If the arrangement is to last for more than six weeks the Department for Work and Pensions should be notified to ensure child benefit is paid to the correct person.

  • All children should be registered with a general practitioner (GP) and that includes children who are privately fostered.  If the child has moved into a different area and needs to be registered with a different GP then this should happen as soon as possible.

  • If a child is of an age to attend school then he or she should be registered at a school and attend.  If he or she has moved into a different area to be privately fostered then he or she may need to attend a different school.  If this is the case then he or she should be registered as soon as possible.  Discussions about school should be held in good time so that there is less likelihood of any break in school attendance.

  • Staff from Health and Education, including GPs, nurses and teachers, should encourage parents to notify Children's Services if they become aware that a child is privately fostered.  If they have any doubt that such notification has been given they should themselves inform Children's Services.

You can contact one of the main Children's Services offices or call 03332 40 1727.

When contacting us by telephone or by visiting one of our Children's Services offices you need to give details of:

  • The child's details:  Name, current address, sex, date and place of birth, religion, racial origin, cultural and linguistic background

  • The name and address of the child's parents, those with parental responsibility and anyone else who has been involved in making the Private Fostering arrangement

  • The name and address of the proposed foster carers and their addresses over the past 5 years

  • The reason for and proposed length of the proposed Private Fostering arrangement

  • The Date the fostering arrangement is to begin or where it began

 

A parent keeps parental responsibility for his or her child when a Private Fostering arrangement is made.  This means that the parent will have overall responsibility for the child and must be involved in making all important decisions affecting the child.  A written agreement between parent and carer is best

 
It is a parent's responsibility to make suitable arrangements and to ensure that the child is happy and being looked after well.  Regular contact should be maintained between parent and child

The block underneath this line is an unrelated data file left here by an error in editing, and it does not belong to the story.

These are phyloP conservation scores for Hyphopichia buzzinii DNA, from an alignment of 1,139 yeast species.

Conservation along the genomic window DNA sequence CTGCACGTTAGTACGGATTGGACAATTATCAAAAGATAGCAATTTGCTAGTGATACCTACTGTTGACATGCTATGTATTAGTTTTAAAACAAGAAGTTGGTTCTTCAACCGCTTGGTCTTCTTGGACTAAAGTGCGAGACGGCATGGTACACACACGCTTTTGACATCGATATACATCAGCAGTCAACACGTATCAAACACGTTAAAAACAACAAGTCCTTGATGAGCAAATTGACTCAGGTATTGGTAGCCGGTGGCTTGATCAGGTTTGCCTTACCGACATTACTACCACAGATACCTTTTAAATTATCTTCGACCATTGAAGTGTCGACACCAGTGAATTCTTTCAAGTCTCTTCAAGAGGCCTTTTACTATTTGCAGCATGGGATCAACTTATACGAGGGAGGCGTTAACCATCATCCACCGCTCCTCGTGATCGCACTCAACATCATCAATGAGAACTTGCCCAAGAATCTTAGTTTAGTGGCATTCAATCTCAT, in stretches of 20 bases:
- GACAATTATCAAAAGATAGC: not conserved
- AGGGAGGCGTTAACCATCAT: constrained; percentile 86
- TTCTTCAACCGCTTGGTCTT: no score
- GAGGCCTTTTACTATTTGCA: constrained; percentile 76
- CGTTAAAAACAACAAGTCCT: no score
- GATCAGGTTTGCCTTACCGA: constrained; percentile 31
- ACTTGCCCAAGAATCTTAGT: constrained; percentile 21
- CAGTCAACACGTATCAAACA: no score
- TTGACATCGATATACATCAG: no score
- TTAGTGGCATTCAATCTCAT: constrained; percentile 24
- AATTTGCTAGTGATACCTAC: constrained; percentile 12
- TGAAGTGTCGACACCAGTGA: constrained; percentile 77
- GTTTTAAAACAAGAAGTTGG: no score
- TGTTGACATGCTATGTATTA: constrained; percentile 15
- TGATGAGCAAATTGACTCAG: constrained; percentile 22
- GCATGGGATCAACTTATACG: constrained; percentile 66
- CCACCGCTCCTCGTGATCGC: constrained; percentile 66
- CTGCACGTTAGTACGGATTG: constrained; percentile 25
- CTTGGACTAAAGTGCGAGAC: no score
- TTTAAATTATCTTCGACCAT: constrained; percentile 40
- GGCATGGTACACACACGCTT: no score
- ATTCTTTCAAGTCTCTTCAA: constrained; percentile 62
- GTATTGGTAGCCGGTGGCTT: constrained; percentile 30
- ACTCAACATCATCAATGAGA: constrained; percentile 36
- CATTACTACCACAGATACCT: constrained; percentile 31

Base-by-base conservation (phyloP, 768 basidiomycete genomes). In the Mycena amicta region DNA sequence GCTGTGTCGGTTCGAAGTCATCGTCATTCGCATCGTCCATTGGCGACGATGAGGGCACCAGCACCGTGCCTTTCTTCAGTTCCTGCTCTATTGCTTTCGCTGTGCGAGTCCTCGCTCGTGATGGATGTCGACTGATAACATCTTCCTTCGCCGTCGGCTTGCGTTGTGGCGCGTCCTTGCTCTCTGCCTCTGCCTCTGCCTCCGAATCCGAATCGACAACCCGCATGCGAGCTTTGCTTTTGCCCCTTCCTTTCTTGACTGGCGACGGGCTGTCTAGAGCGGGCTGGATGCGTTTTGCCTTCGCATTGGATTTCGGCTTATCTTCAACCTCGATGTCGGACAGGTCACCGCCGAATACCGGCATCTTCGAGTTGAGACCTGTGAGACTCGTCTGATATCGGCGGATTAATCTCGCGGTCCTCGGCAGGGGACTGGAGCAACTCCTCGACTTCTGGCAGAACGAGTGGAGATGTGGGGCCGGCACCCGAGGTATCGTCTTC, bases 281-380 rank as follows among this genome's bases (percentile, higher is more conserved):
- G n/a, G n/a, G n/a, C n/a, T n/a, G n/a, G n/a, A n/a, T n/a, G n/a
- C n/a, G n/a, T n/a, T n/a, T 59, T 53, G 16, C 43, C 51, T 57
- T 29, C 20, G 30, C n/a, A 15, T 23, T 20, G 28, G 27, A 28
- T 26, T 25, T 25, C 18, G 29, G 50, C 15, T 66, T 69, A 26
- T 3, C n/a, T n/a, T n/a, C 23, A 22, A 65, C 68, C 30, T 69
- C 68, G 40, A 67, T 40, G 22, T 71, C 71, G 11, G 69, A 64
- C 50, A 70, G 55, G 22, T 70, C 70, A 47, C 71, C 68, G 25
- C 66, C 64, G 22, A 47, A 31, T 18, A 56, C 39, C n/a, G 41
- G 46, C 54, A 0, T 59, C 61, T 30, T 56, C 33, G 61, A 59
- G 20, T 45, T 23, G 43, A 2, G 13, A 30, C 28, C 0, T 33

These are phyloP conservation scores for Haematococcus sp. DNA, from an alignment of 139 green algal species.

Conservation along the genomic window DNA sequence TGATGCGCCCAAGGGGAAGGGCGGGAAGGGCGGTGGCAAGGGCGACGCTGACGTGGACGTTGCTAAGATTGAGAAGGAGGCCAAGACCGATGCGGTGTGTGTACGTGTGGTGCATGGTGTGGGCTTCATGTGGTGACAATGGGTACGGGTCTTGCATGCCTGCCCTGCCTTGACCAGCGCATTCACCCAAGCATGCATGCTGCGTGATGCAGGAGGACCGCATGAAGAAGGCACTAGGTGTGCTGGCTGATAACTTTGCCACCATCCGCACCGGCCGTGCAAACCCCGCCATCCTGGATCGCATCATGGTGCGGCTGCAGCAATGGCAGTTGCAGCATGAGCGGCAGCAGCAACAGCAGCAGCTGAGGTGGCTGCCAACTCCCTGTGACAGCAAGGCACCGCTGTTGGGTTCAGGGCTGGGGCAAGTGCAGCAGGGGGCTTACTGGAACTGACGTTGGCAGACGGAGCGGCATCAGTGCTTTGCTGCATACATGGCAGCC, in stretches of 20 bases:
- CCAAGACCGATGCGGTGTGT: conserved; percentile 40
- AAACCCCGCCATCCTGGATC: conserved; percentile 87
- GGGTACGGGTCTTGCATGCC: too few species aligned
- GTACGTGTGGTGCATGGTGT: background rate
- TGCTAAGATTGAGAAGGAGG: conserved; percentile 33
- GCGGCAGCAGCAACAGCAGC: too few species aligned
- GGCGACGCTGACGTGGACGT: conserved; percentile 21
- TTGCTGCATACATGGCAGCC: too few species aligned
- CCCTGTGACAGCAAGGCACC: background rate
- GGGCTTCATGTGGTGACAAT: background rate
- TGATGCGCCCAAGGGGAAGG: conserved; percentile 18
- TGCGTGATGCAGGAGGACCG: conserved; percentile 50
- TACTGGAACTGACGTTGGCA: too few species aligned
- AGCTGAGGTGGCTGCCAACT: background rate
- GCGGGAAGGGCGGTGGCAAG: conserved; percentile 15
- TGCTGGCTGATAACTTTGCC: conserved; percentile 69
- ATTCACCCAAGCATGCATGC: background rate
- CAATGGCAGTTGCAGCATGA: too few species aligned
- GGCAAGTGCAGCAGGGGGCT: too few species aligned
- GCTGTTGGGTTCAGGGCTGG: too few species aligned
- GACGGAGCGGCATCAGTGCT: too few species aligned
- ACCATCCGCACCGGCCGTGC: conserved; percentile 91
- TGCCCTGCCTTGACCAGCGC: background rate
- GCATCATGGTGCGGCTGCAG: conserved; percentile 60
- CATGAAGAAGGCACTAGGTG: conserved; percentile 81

It is important to plan very carefully before a Private Fostering arrangement starts.  This will mean giving the carer enough information about the child - his or her likes and dislikes, hobbies, friends, school and health


It is a parent's responsibility to financially support their child when he or she is privately fostered 
Arrangements for a change of doctor and school, if necessary, will need to be made although it is usually better if practicable for a child to remain at the same school

 
You should keep Children's Services informed of  where you are living

Any child living away from home is vulnerable and so visits which focus on the child's well being can help to safeguard him or her 


A child who is privately fostered should be looked after as well as any other child who, for example, lives with foster parents who are approved by the Local Authority 


Children's Services can access information (with the carer's permission) which would not be made available to parents.  So, even though a parent may feel satisfied, the law puts in place certain checks to protect the child

 
Don't risk the safety of your child - notify Children's Services of any Private Fostering arrangement

Call Children's Services on 03332 40 1727 and tell them that you are privately fostering a child and wasn't to let Children's Services know about it.

Have as much information as you can to hand so that you can tell them over the phone e.g. name and address of parent, name and age of child and your name and address.

A social worker will visit a child within 7 days of receiving notification of a Private Fostering arrangement.  This is so that Children's Services can assess whether or not the arrangement is suitable.

 
The social worker can help to advise on making the arrangement in the best interests of the child, including making sure that education and health needs are met and that there is ongoing frequent contact with family members .  He or she can advise on a written agreement.

 
He or she will check that the property is suitable and safe and, with the carer's permission, arrange for checks on the adults living within the home to be made (everyone aged over 16)
A social worker will make regular visits to the child and carer to check on the child's well being and to offer support and advice.

 
The social worker will also offer advice to the parent
There may be financial help available such as Child Benefit and the social worker will be able to provide details of the local Benefits Agency office.

 
The social worker will be able to provide details of training available to a private foster carer


If Children's Services feel that a Private Fostering arrangement is unsuitable they can take action to stop it.  They can also ask for certain requirements to be met before a placement goes ahead. Carers can appeal to a Court if they are unhappy with such actions.

Someone from the Family Support Team will make contact with the parent or carer and then a social worker will be in touch to discuss what will happen next and arrange a visit if appropriate.